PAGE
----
If you’ve been looking around for a good deal on a credit card but not been able to find what you need, you’re not alone. Experts have warned that the very best credit card deals on the market are being withdrawn due to the levels of debt in the UK.
This latest crunch follows hot on the heels of the report from the Financial Conduct Authority (FCA) last year which looked into the credit card industry. Following warnings from the FCA and amid calls for debts to be repaid quickly, many low-interest deals have evaporated.
The FCA Effect
There’s no doubt that the report from the FCA
has been one of the major influencing factors in the movement of the credit
card market. The concerns that consumers were relying too heavily on credit
rather than their own finances has led to a flurry of activity - and it’s not
good news if you’re looking for cheap borrowing.
The FCA strongly suggested that lenders make
sure any debt is repaid as quickly as possible, reducing the dependence on
cheap credit to pay for everyday essentials.
The net effect of this warning is that lenders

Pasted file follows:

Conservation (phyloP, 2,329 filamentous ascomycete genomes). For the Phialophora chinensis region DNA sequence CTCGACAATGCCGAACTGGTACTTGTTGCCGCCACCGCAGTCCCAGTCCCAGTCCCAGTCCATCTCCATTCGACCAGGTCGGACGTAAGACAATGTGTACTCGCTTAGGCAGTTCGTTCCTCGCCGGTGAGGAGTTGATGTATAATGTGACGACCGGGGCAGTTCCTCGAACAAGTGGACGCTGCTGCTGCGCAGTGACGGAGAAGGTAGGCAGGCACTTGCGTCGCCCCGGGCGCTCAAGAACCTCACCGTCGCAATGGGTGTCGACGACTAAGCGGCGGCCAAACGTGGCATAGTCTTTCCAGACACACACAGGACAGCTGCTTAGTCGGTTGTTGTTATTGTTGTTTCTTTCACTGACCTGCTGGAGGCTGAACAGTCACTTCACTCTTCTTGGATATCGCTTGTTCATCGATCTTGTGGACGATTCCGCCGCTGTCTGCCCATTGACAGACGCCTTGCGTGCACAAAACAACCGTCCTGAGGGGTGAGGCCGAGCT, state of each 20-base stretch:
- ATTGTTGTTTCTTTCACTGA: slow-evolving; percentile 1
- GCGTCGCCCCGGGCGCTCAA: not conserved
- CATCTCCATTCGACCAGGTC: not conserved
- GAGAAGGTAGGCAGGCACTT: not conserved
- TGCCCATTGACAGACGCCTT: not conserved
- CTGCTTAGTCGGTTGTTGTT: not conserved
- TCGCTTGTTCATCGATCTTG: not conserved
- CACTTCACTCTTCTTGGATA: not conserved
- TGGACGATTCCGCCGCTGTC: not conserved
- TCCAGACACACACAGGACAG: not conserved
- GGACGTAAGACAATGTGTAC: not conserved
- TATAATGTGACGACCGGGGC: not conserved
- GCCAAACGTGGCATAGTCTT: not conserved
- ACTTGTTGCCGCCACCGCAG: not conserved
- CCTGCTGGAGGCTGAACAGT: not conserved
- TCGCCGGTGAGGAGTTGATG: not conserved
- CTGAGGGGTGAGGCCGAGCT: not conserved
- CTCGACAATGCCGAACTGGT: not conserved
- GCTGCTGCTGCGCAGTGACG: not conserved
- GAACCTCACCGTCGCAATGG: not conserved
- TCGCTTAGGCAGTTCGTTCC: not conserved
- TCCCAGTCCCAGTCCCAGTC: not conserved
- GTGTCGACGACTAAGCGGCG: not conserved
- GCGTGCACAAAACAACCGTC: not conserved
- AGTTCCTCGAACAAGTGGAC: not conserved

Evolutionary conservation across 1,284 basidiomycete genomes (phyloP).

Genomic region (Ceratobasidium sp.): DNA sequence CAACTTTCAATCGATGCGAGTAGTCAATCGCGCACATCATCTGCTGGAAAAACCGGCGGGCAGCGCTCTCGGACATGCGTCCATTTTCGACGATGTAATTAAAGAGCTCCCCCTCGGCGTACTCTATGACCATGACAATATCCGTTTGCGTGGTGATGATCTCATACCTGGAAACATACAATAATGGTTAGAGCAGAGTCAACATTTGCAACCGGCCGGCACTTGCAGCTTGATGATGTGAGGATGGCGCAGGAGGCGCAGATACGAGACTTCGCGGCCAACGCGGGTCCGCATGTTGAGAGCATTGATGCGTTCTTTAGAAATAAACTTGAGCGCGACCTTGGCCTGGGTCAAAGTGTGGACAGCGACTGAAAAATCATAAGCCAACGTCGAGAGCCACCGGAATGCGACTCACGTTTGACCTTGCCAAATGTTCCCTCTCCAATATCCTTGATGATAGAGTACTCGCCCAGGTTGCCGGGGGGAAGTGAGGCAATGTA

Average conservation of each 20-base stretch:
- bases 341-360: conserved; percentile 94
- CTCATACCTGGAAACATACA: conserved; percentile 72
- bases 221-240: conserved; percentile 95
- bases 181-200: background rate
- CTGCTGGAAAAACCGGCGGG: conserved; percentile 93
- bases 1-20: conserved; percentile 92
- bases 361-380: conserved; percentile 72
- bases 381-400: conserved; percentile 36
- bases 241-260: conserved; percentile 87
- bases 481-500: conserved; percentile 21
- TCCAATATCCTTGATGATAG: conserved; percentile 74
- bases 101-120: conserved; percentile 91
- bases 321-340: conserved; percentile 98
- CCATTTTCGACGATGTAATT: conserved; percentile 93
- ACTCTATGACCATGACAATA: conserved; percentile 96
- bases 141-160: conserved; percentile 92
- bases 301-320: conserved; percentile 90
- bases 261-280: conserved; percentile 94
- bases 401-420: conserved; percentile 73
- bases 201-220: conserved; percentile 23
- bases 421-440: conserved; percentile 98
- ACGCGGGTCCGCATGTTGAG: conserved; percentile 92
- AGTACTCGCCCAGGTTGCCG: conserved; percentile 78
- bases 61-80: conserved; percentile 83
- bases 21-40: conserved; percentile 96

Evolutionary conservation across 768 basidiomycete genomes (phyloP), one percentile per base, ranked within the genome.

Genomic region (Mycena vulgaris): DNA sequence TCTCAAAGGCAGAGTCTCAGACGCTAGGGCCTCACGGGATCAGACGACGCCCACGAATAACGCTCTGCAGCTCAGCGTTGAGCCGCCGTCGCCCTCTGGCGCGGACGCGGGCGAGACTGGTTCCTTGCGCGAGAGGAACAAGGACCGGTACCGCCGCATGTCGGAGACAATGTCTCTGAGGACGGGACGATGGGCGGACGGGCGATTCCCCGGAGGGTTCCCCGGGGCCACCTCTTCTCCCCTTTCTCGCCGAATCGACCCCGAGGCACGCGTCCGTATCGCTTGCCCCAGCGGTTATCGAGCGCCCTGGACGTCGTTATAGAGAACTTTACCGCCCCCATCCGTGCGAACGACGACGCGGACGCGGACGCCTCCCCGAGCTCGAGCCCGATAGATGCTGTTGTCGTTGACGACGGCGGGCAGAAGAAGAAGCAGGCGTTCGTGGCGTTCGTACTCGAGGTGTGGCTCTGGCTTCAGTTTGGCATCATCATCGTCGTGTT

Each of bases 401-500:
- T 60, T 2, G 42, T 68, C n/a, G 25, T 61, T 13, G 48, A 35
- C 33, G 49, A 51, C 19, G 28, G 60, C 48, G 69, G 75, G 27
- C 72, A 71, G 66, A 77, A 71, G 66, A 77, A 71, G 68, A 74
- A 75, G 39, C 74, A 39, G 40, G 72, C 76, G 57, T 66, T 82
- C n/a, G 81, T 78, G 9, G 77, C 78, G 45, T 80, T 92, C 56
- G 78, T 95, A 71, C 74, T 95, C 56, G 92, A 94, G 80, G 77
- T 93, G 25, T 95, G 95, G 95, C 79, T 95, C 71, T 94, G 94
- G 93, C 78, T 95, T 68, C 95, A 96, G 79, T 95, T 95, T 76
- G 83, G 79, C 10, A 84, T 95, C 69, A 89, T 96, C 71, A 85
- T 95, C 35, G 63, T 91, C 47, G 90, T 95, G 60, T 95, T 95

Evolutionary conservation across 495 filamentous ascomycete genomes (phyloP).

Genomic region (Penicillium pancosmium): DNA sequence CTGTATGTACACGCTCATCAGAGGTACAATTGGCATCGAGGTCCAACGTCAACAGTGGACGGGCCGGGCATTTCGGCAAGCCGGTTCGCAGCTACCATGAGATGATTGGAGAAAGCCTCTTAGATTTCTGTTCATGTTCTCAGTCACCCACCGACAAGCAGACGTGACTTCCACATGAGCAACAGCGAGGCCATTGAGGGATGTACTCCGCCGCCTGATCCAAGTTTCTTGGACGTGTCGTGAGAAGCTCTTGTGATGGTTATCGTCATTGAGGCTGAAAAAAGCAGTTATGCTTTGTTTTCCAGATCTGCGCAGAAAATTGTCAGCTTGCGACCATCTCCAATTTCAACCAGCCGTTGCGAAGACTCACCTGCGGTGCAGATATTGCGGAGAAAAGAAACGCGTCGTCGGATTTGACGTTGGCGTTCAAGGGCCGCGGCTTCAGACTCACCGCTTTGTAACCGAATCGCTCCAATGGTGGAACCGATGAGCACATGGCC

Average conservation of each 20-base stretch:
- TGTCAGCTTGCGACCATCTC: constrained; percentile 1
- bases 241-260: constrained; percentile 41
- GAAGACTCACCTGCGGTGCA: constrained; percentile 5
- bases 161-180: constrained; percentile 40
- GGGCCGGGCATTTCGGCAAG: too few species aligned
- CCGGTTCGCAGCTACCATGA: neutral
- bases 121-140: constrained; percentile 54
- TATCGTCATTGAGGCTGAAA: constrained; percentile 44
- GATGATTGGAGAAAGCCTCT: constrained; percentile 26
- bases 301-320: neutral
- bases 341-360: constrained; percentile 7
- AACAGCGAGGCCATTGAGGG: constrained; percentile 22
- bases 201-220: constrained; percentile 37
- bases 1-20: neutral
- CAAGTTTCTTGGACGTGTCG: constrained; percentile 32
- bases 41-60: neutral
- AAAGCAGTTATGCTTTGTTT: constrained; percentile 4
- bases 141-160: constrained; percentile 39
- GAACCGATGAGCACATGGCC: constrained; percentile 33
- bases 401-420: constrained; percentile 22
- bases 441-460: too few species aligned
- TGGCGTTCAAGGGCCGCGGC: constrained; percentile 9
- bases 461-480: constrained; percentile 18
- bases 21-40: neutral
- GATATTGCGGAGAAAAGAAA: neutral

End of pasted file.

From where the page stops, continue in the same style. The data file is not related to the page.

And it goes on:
have whipped away their best deals, leaving customers without the low-interest
rates or no-interest credit cards that made borrowing much more affordable.
Despite there being many factors causing
instability in the economy at the moment, experts have pointed to the FCA
report as being the primary cause of the disappearance of credit card deals.
Although the FCA’s primary concern was reducing
the debt of the nation, the impact of their report has the potential to cause
borrowers to end up spending more.
There are still zero-interest and low-interest
credit cards on the market, but they’re far less easier to find than before and
the terms are much stricter. For example, the longest interest-free period has shriveled
from 37 months to 32 months, according to Moneyfacts, one of the leading data
Many deals have much shorter periods than 32
months, forcing customers to keep changing to a new account to prevent paying
interest. Every time they switch, a fee will be payable, which can be up to 3%
of the balance. With multiple switches, these fees can start to mount up
meaning that borrowers will be paying substantial sums.
This means that overall, customers will actually
be clearing their debts more slowly than before - the opposite of what the FCS
It is still possible to find cards which don’t
charge a fee to transfer the balance, but these don’t offer the best terms for
those seeking out zero interest.
Manage your debts
There’s no guarantee how long the current deals
will be available for, particularly with the Brexit effect weighing heavily on
the market as well. If you can afford to pay more than the minimum to clear the
debt more quickly experts are recommending you do so to avoid having to rely on
offers and deals.